The Pigeon

Once upon a workday morning, sleepy-eyed and loudly yawning,
I was splattered without warning by a pigeon from the shore.
At my half unconscious stupor, this unpardonable pooper,
Took his aim just like a trooper from a raging bloody war,
And he peppered me with pigeon poop he’d carried from the shore,
__This he did and nothing more.

In his enterprise to crown me, he succeeded thus to drown me
In such quantities of pigeon poop I’d not observed before.
Sprinting to avoid another slimy slingshot by his brother,
Or his sister or his mother that above me chose to soar,
Whereupon I tripped and fell flat on my face and loudly swore,
__Two bad words and nothing more.

While I lay upon the ground there, no assistance to be found there,
All those pigeons hovered round there in more numbers than before.
Though my patience I was losing, they continued with their cruising,
As the sticky slime was oozing over every facial pore.
And it dribbled in my eyes and mouth, it was the final straw,
__I was sickened to the core.

The icky slime… I couldn’t hack-it, so I ventured with my jacket
To remove the slimy sludge and my composure to restore.
But the sun so early breaking caused the sludge to begin baking,
So my frantic undertaking soon became a major chore,
And the sludge became a crusty yellow coating that I wore,
__Crusty crud and nothing more.

I endeavored to regain some of my dignity in vain,
While all those pigeons were insanely doing dive bombs by the score.
In my horror and confusion at their untimely intrusion,
I had come to the conclusion that ill-will for me they bore.
What’re the odds that they could ding me as they’d dung me once before?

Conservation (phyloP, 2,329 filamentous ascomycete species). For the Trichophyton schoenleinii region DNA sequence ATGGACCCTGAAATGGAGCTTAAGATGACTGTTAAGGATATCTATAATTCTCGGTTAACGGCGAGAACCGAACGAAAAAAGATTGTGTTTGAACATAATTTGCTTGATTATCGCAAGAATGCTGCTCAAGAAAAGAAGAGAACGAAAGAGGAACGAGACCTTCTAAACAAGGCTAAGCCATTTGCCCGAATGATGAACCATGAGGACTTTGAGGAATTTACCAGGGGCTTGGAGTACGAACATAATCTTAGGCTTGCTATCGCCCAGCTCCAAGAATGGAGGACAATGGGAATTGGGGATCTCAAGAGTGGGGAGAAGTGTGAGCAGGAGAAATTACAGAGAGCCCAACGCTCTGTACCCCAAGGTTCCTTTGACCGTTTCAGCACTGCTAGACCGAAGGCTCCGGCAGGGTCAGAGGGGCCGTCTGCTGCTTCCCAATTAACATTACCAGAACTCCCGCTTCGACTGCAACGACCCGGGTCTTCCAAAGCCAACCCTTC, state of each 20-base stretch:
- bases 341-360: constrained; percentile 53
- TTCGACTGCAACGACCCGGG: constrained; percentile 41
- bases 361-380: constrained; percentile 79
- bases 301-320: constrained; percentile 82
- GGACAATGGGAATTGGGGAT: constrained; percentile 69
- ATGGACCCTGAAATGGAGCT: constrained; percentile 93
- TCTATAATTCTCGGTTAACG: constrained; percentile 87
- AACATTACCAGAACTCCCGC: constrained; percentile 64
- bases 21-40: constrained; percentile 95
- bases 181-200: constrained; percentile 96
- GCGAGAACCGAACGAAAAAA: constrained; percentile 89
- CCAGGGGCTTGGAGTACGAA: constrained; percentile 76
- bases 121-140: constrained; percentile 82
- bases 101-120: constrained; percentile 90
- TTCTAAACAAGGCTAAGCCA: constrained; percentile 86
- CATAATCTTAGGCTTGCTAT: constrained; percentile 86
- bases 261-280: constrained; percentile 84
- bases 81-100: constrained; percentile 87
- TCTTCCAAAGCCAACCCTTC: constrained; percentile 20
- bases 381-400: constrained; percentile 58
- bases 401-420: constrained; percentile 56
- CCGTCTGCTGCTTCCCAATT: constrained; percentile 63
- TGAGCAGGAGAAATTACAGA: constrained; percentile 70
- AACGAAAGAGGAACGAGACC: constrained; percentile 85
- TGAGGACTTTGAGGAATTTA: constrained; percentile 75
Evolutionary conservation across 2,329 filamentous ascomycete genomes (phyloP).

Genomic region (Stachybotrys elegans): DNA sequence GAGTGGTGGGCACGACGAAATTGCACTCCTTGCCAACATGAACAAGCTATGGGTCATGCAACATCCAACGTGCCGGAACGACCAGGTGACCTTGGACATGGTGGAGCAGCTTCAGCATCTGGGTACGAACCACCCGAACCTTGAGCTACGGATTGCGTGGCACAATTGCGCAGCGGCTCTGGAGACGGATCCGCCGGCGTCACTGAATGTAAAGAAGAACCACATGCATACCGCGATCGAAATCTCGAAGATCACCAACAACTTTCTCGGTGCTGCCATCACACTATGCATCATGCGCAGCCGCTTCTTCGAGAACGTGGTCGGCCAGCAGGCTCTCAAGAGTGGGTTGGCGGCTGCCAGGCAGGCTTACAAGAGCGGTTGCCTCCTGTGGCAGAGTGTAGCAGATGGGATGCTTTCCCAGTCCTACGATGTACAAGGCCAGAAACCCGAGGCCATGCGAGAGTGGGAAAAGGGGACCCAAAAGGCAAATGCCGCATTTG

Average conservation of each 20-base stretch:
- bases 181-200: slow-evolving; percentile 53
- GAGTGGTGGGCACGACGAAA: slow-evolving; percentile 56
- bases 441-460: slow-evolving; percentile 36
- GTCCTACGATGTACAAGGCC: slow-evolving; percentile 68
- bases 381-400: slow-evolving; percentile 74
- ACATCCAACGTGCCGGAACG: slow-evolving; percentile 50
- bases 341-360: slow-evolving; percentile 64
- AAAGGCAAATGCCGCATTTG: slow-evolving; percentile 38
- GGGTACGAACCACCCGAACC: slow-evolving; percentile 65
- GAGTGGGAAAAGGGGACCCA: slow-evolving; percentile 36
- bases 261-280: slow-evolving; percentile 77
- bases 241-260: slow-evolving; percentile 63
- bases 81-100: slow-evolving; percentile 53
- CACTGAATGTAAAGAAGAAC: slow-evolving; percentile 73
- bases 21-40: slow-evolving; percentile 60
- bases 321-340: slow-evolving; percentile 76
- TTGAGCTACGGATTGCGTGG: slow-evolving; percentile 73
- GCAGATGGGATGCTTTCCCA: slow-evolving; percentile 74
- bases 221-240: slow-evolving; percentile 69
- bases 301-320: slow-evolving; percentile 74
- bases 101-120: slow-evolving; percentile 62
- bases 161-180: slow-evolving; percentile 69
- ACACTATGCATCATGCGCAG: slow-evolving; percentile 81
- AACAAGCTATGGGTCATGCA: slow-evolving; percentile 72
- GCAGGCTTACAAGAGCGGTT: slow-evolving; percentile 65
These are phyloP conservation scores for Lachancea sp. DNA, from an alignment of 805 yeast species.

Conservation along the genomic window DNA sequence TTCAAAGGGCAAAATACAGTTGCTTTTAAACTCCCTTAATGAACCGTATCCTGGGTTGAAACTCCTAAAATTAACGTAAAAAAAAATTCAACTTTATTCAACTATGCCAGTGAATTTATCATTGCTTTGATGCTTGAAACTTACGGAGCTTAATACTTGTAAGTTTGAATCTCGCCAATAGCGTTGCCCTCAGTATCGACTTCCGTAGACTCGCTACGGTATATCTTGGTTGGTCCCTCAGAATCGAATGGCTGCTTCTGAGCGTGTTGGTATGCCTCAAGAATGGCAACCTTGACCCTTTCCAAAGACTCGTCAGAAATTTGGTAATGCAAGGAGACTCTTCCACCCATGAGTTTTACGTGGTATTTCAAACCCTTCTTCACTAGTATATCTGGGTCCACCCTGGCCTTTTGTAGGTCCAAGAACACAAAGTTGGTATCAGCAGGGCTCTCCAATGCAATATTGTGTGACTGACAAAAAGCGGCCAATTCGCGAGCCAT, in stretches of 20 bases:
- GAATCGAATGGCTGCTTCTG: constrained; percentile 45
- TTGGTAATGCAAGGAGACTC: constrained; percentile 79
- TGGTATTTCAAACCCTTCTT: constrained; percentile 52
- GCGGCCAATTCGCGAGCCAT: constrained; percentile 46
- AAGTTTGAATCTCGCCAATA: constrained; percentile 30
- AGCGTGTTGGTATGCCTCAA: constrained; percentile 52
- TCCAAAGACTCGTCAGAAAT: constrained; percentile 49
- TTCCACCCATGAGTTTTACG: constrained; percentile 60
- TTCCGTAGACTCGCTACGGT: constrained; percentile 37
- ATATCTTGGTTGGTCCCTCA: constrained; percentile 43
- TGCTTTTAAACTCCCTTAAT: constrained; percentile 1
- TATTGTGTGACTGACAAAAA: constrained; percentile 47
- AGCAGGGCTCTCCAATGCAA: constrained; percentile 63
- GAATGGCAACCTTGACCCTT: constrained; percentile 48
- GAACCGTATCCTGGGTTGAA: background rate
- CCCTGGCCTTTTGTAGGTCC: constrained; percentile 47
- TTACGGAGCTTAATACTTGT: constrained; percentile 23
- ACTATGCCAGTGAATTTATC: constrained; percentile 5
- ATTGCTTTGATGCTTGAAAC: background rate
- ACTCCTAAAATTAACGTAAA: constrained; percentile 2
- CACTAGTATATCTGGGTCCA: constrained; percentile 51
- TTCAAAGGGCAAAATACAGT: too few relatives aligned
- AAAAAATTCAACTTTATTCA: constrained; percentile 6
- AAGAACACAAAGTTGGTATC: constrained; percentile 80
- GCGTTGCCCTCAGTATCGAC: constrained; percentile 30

__Stacked against me I felt sure.

As I stumbled to my feet and tried to make a swift retreat,
I saw my bus roll down the street, the number ten at ten o’four.
In my rapid reckless flight I must have made a funny sight,
To all those people (impolite) who gawked as I fell through the door.
They all stared at me and giggled as I stumbled through the door,
__Of the bus at ten o’four.

So when catching bus or trolley, to avoid this dreadful folly,
Always take along a brolly, this advice do not ignore.
Or as God is my religion, you’ll be peppered by a pigeon,
Or a seagull or a widgeon on vacation from the shore.
Countless birds with countless turds are on vacation from the shore,
__This they do and nothing more!



The Rhyme

There is nothing I find sweeter than the sound of rhyme and meter,
With a rhythm and repeater and a theme I can’t ignore.
Such a poem is a treasure which invokes in me great pleasure
And I study at my leisure, though I’m just an amateur,
And I wonder at my leisure will I be an amateur,
Just for now or evermore.

Now that youth is far behind me, it is likely you will find me,
With a book beside a brook or locked behind my chamber door.
To improve my writing powers, I will cram till the wee hours,
Reading Edgar Allan Poe and Robert Service by the shore.
I will study Edgar Poe and Robert Service by the shore,
Both my heroes ever more.

Since I left my home in Britain, quit Toronto weather-bitten,
Many poems I have written, some of which I now abhor.
But I give myself much credit as I do my best to edit,
To correct the way I said it and effect the perfect cure.
I will edit how I said it till I find the perfect cure,
Must it take forevermore?

Well I’m not much of a mover so I settled in Vancouver,
My devotion to the ocean is a thing I can’t ignore.